A story’s point-of-view is crucial to the success of a story or novel. But POV is one of the most complicated and difficult of creative writing skills to master. Part of the problem is that POV can refer to four different things, says David Jauss, professor at the University of Arkansas-Little Rock, in his book, On Writing Fiction: Rethinking Conventional Wisdom About Craft.
This is part 1 of a 3-part series on Point of View: Techniques for Getting Inside a Character’s Head. Here are links to parts 2 and 3.
Definitions of Point of View
- Your personal opinion. You might say, “From my point of view, that’s wrong.”
- The narrator’s person: 1st, 2nd, or 3rd.
- The narrative techniques: “omniscience, stream of consciousness and so forth”
- “. . .the locus of the perception (the character whose perspective is presented, whether or not that character is narrating)” (p. 25)
The first definition is a personal, not a literary one, so it doesn’t apply here. The second definition (the narrator’s person) is perhaps the most widely discussed, but Jauss says it isn’t helpful to a writer as s/he approaches a story. In fact, what often happens is these definitions collide and the generally accepted wisdom is that you must stay in only one POV, you can’t use some techniques in some POVS, and the narrator is a side-issue. These conventional rules, though, conflict with actual practice, says Jauss. Further, they prevent writers from controlling one of the most important aspects of fiction: how close the reader feels to the characters. (p. 26, 36)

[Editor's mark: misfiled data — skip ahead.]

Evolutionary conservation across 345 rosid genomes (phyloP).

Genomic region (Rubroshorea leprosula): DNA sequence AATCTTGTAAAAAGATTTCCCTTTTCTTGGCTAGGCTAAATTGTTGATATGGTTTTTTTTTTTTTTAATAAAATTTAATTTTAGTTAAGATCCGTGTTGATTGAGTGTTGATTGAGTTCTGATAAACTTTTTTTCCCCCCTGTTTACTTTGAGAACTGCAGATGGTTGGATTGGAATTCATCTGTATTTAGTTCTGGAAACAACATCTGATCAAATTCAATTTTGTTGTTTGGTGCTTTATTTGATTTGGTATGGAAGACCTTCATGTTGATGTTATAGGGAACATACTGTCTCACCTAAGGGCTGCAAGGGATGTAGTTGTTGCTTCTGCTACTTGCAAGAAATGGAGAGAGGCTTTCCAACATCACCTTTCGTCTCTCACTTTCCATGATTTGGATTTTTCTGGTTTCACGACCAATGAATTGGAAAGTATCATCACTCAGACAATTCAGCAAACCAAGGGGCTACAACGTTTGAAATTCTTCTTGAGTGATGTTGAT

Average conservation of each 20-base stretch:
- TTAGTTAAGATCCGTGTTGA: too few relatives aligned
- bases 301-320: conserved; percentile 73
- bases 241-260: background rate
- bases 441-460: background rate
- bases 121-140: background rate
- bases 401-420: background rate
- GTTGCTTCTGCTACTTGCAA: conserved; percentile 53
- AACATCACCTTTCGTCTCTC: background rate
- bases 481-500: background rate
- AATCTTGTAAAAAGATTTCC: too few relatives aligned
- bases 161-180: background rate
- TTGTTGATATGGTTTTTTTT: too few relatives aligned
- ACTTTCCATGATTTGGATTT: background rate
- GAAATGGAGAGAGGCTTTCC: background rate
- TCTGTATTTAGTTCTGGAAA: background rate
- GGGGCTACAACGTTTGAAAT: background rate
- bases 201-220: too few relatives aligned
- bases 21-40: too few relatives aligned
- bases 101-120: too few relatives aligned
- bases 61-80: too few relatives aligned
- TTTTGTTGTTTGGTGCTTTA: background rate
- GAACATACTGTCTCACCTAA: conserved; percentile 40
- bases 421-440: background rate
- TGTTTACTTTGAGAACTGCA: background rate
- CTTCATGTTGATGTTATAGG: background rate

I love the idea that point of view is a technique: it is one of the tools in our writer’s tool box that we can pull out as needed to accomplish something in a story. I love the idea that point of view allows you to pull the reader closer to the characters or to shove them away from the character. Right away, Jauss has me. And it only gets better from here. More complicated, but better.
Let’s discuss point-of-view, and use Ivan, the One and Only, by Katherine Applegate, winner of the 2012 Newbery Award as the mentor text for the discussion.
Traditional Point of View
Jauss points out that traditionally point-of-view is discussed in terms of person, and defined by the pronouns used.
First person uses I, me, my, myself and so on; the story is told from inside the narrator’s head and the reader is privy to all the narrator’s thoughts and emotions.
Third person uses he, she, they and so on; the story is told as if there was a camera above the narrator’s head and the reader knows only what the narrator sees. A close third person allows the narrator’s thoughts and emotions to be conveyed to the reader.